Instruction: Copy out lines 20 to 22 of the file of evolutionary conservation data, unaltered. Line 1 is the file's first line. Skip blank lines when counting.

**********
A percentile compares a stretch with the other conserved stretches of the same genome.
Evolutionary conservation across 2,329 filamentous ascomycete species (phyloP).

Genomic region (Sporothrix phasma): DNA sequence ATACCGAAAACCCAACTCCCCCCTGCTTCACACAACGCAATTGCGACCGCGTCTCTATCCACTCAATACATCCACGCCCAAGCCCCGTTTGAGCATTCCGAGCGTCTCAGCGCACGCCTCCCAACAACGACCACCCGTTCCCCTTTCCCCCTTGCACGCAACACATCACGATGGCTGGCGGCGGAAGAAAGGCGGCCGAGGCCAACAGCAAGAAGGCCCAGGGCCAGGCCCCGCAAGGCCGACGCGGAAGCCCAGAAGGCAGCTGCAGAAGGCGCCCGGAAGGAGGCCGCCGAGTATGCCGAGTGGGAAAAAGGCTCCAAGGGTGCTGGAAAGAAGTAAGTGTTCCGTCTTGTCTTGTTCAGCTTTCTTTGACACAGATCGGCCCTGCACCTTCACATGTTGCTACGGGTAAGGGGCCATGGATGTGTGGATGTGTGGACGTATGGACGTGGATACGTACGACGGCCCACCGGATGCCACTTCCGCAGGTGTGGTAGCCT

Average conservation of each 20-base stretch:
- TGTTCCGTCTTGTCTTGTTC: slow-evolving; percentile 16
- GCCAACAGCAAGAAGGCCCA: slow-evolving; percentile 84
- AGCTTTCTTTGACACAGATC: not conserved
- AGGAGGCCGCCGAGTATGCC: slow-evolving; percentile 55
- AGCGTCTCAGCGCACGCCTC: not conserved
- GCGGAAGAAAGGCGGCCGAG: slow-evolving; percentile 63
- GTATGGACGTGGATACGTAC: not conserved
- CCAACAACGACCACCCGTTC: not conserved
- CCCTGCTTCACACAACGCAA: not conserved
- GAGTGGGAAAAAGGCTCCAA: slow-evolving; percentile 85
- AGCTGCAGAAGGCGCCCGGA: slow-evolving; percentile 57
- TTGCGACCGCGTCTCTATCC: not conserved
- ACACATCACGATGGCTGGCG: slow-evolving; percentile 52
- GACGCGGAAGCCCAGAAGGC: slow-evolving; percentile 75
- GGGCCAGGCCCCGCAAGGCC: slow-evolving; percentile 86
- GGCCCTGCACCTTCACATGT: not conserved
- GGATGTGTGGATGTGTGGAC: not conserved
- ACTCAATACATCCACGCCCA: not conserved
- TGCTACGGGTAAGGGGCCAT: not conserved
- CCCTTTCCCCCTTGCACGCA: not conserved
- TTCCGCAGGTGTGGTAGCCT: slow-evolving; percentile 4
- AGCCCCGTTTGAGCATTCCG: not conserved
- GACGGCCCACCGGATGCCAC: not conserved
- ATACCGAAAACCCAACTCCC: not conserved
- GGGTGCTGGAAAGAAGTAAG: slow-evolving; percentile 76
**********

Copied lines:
- GGCCCTGCACCTTCACATGT: not conserved
- GGATGTGTGGATGTGTGGAC: not conserved
- ACTCAATACATCCACGCCCA: not conserved